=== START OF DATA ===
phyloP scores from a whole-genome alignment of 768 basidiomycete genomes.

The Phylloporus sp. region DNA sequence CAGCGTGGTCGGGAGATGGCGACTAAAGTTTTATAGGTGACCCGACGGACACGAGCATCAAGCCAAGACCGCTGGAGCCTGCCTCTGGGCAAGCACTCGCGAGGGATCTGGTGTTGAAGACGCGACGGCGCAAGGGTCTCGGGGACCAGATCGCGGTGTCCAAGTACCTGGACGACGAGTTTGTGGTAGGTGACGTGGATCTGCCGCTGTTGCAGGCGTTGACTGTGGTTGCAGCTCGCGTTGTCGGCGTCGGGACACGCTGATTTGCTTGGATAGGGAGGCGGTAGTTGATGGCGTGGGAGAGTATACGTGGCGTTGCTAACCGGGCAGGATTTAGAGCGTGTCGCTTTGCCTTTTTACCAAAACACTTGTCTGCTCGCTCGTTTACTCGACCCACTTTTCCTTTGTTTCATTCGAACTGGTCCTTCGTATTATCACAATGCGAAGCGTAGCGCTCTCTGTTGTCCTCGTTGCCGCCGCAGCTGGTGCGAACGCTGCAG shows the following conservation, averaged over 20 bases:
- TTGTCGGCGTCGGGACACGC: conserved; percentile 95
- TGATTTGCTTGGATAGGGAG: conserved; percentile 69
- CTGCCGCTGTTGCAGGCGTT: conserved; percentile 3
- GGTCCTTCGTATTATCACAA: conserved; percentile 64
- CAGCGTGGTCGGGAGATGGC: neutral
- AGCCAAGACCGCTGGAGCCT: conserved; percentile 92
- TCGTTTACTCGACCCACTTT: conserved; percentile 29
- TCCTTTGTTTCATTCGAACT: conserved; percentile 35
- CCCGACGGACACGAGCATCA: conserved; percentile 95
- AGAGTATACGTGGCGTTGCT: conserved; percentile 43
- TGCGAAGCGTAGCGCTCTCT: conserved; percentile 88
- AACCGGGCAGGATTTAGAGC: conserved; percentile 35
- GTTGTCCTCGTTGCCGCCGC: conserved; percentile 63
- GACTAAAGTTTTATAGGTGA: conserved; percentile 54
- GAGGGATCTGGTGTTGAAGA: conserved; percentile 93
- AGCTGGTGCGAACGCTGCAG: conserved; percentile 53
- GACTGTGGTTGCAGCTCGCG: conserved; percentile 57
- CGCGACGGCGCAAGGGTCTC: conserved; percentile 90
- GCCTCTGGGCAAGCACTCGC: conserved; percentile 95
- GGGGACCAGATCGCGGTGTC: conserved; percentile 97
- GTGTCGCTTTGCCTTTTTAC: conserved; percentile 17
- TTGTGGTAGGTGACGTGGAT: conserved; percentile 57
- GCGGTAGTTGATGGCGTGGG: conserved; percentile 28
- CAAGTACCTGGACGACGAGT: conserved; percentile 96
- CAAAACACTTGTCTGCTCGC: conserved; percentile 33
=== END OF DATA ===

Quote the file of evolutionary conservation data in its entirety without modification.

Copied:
phyloP scores from a whole-genome alignment of 768 basidiomycete genomes.

The Phylloporus sp. region DNA sequence CAGCGTGGTCGGGAGATGGCGACTAAAGTTTTATAGGTGACCCGACGGACACGAGCATCAAGCCAAGACCGCTGGAGCCTGCCTCTGGGCAAGCACTCGCGAGGGATCTGGTGTTGAAGACGCGACGGCGCAAGGGTCTCGGGGACCAGATCGCGGTGTCCAAGTACCTGGACGACGAGTTTGTGGTAGGTGACGTGGATCTGCCGCTGTTGCAGGCGTTGACTGTGGTTGCAGCTCGCGTTGTCGGCGTCGGGACACGCTGATTTGCTTGGATAGGGAGGCGGTAGTTGATGGCGTGGGAGAGTATACGTGGCGTTGCTAACCGGGCAGGATTTAGAGCGTGTCGCTTTGCCTTTTTACCAAAACACTTGTCTGCTCGCTCGTTTACTCGACCCACTTTTCCTTTGTTTCATTCGAACTGGTCCTTCGTATTATCACAATGCGAAGCGTAGCGCTCTCTGTTGTCCTCGTTGCCGCCGCAGCTGGTGCGAACGCTGCAG shows the following conservation, averaged over 20 bases:
- TTGTCGGCGTCGGGACACGC: conserved; percentile 95
- TGATTTGCTTGGATAGGGAG: conserved; percentile 69
- CTGCCGCTGTTGCAGGCGTT: conserved; percentile 3
- GGTCCTTCGTATTATCACAA: conserved; percentile 64
- CAGCGTGGTCGGGAGATGGC: neutral
- AGCCAAGACCGCTGGAGCCT: conserved; percentile 92
- TCGTTTACTCGACCCACTTT: conserved; percentile 29
- TCCTTTGTTTCATTCGAACT: conserved; percentile 35
- CCCGACGGACACGAGCATCA: conserved; percentile 95
- AGAGTATACGTGGCGTTGCT: conserved; percentile 43
- TGCGAAGCGTAGCGCTCTCT: conserved; percentile 88
- AACCGGGCAGGATTTAGAGC: conserved; percentile 35
- GTTGTCCTCGTTGCCGCCGC: conserved; percentile 63
- GACTAAAGTTTTATAGGTGA: conserved; percentile 54
- GAGGGATCTGGTGTTGAAGA: conserved; percentile 93
- AGCTGGTGCGAACGCTGCAG: conserved; percentile 53
- GACTGTGGTTGCAGCTCGCG: conserved; percentile 57
- CGCGACGGCGCAAGGGTCTC: conserved; percentile 90
- GCCTCTGGGCAAGCACTCGC: conserved; percentile 95
- GGGGACCAGATCGCGGTGTC: conserved; percentile 97
- GTGTCGCTTTGCCTTTTTAC: conserved; percentile 17
- TTGTGGTAGGTGACGTGGAT: conserved; percentile 57
- GCGGTAGTTGATGGCGTGGG: conserved; percentile 28
- CAAGTACCTGGACGACGAGT: conserved; percentile 96
- CAAAACACTTGTCTGCTCGC: conserved; percentile 33